The Best Defense….

Ann cautions about downplaying the findings that the IPCC report erred in predicting the melting of Himalayan glaciers by 2035, and in the resistance of researchers to respond to FOIA requests from a climate skeptic site.

She’s right.  We shouldn’t downplay the reports: instead, we should ridicule them. 

So the glaciers won’t actually melt by 2035 — just suffer irreparable damage by then.  Wow!  How much should I flagellate myself?  This obviously trumps the continual burying of science by climate skeptics, the rewriting of government reports by Bush administration officials, and the continual hyping of junk science of climate skeptics.

The way to respond to these “problems” is to go on offense and attack the skeptics.  Pachauri’s actions were inexcusable, but they were also irrelevant to the broader picture.

I would suggest something like this as the default reaction:

Well, I’m certainly glad that climate skeptics finally believe that scientific validity should be a basis for public policy — a position they have previously rejected.  Why don’t we agree to administer punishments to all those who have played fast and loose with the science — in proportion, of course, to the egregiousness of their errors.  Maybe Pachauri — who has spent his life working in this area and has done a superb job leading IPCC until now, should get a couple of minutes in the stocks.

In comparison, Philip Cooney, who was lawyer and lobbyist for the American Petroleum Institute, edited out science in official government reports during his tenure at CEQ, and is now working for ExxonMobil, should get, oh, 15 years in San Quentin.


You can find Stephen Colbert’s biography of Cooney here.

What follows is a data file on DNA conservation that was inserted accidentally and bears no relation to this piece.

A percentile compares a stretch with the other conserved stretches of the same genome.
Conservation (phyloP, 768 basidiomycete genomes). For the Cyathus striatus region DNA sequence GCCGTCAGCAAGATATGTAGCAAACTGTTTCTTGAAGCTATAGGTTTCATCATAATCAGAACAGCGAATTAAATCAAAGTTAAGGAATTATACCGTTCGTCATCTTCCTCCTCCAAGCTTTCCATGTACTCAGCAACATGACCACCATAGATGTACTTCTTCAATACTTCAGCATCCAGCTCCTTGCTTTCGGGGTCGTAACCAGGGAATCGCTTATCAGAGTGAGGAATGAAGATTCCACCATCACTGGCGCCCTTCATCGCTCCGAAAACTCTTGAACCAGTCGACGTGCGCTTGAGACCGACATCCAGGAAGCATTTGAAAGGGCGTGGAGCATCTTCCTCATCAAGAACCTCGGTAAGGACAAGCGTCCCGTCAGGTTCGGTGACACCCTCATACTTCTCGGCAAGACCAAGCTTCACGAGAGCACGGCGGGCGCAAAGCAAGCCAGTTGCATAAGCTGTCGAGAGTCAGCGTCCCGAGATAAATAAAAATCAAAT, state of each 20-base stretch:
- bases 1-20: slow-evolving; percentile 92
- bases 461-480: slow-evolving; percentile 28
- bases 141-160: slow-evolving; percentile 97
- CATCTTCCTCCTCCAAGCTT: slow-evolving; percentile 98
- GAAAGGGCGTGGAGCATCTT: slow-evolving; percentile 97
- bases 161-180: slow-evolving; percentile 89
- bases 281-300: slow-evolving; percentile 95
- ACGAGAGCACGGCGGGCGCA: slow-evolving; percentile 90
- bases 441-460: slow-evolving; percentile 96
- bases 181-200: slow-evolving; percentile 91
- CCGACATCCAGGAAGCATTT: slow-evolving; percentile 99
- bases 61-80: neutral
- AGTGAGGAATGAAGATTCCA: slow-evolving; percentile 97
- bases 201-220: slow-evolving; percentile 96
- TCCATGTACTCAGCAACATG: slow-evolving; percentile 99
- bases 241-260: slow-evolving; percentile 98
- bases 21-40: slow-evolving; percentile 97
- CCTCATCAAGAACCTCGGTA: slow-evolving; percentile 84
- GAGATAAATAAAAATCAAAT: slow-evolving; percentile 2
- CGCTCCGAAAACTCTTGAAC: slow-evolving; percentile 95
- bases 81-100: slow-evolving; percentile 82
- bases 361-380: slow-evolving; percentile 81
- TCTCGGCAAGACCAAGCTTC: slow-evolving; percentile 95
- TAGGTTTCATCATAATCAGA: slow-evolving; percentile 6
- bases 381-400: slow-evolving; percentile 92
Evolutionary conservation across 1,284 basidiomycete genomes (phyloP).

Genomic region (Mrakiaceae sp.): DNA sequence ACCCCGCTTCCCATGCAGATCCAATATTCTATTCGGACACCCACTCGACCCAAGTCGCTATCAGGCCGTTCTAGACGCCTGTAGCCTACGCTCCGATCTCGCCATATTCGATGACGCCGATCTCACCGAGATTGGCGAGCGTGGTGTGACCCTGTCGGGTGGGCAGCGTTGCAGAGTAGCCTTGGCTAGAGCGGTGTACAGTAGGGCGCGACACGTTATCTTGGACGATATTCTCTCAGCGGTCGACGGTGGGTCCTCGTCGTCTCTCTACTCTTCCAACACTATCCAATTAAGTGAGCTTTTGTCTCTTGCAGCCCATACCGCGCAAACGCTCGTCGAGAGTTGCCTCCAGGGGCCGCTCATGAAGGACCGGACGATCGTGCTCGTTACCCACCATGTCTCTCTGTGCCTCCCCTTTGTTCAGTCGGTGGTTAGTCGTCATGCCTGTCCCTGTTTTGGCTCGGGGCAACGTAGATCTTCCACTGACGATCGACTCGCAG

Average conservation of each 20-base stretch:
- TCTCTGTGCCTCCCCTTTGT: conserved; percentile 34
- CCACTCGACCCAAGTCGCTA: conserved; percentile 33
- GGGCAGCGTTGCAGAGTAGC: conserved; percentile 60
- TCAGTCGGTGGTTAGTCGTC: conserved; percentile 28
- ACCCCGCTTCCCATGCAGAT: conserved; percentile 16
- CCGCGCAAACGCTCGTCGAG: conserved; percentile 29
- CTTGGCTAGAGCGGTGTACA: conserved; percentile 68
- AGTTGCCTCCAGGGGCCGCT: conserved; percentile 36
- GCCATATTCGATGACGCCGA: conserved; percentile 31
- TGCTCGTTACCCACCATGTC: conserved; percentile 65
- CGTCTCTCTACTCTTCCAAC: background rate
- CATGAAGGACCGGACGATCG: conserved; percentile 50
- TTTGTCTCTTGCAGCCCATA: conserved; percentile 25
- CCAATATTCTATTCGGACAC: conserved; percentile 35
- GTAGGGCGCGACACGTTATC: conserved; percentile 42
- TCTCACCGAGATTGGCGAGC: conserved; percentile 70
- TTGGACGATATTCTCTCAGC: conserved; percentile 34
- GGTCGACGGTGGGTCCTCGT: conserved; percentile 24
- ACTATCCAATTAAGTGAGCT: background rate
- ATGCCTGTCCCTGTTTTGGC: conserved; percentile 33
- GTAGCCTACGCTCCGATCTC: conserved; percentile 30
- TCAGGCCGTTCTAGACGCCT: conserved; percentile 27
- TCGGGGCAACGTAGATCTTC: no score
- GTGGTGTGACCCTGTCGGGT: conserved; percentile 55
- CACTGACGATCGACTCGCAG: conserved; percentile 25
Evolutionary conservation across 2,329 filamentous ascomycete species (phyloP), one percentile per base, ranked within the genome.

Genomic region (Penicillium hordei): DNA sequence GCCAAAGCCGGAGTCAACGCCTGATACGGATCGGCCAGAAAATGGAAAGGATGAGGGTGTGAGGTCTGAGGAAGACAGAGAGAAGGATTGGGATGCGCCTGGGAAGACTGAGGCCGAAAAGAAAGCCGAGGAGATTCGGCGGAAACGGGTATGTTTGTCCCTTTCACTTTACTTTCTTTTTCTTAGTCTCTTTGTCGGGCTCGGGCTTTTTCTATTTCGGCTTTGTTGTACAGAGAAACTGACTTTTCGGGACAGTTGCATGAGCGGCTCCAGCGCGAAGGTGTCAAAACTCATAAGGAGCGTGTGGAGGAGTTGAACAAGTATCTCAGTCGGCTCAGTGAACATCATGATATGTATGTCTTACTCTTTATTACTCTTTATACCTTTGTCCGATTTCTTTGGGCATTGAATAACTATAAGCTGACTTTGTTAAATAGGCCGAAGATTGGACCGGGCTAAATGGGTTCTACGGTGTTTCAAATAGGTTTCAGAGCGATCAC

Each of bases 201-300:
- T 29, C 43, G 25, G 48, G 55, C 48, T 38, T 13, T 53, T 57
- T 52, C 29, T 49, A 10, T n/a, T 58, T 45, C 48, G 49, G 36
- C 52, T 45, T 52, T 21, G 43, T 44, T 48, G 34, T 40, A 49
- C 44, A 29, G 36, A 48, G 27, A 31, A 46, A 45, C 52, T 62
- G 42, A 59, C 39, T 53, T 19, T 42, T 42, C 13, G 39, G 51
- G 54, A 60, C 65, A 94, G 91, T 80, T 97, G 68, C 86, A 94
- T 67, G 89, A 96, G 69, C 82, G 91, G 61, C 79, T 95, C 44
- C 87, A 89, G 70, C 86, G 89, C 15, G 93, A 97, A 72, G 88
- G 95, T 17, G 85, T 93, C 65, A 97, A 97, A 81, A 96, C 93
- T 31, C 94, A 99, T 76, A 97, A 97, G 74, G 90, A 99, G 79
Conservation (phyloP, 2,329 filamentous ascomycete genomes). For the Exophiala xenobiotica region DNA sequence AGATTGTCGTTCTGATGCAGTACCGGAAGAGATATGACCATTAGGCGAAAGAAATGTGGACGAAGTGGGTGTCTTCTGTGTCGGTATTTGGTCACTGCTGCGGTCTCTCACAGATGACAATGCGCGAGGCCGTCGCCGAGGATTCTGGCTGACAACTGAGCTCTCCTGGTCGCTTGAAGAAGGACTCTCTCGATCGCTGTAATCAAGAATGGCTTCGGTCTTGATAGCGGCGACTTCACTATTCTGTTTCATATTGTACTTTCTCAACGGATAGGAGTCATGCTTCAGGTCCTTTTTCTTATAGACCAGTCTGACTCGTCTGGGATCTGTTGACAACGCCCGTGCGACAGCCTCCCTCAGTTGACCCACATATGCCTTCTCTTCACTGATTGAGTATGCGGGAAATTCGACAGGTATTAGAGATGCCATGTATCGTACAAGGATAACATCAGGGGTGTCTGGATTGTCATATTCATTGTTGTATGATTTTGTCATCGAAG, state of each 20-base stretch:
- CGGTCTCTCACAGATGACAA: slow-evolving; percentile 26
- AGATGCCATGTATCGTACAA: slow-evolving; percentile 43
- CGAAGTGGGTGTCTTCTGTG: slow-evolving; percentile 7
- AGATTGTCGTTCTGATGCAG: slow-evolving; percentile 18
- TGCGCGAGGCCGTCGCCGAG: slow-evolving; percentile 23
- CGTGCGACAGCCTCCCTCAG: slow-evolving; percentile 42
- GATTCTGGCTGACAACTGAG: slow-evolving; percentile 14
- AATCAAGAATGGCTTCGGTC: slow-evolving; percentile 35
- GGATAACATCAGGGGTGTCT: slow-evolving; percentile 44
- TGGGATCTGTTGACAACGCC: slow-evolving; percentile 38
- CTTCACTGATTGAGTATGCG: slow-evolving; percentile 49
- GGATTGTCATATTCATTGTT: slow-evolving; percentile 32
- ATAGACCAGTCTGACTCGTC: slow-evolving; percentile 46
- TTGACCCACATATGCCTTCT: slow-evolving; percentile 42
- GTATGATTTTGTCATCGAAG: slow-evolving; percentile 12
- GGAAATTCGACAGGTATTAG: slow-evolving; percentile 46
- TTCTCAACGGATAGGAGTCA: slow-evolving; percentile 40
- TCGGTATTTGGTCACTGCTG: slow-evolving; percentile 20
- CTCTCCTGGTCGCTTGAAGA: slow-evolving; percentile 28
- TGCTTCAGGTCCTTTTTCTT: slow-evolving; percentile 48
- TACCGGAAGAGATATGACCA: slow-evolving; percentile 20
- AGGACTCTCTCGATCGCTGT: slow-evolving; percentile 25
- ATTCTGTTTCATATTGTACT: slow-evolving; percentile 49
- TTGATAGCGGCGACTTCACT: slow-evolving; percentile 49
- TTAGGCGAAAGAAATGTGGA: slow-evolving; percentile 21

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Reader Comments

2 Replies to “The Best Defense….”

  1. We should not ridicule skeptic for being skeptics, but their opposition to taking reasonable steps to mitigate any harm from CO2 emission is not reasonable. I am a scientist, and recent law school graduate, and I have read the IPCC reports. Many of the IPCC reports scientific conclusions are based on model results incorporating assumptions which may or may not be true. Models are inherently subject to systematic errors. However the hard scientific results do highlight a number of alarming unprecedented trends. Though the probability of the harms predicted from CO2 emissions are not known with certainty, and skeptic often discount these impacts as improbable, the magnitude of the impacts are so severe and widespread on human populations that not taking some actions to reverse evenly extremely improbable impacts is unreasonable. I think that merely stating that the sources of CO2 emissions have high social utility does not override the magnitude of the harm that would occur should the models prove to be true even if the probability of this occurring were small. Why not apply game theory or economic risk theories to see if the no action alternative in the face of the inherent uncertainties of IPCC model and the magnitude of the modeled outcome would be rational.

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Jonathan Zasloff teaches Torts, Land Use, Environmental Law, Comparative Urban Planning Law, Legal History, and Public Policy Clinic – Land Use, the Environment and Loc…

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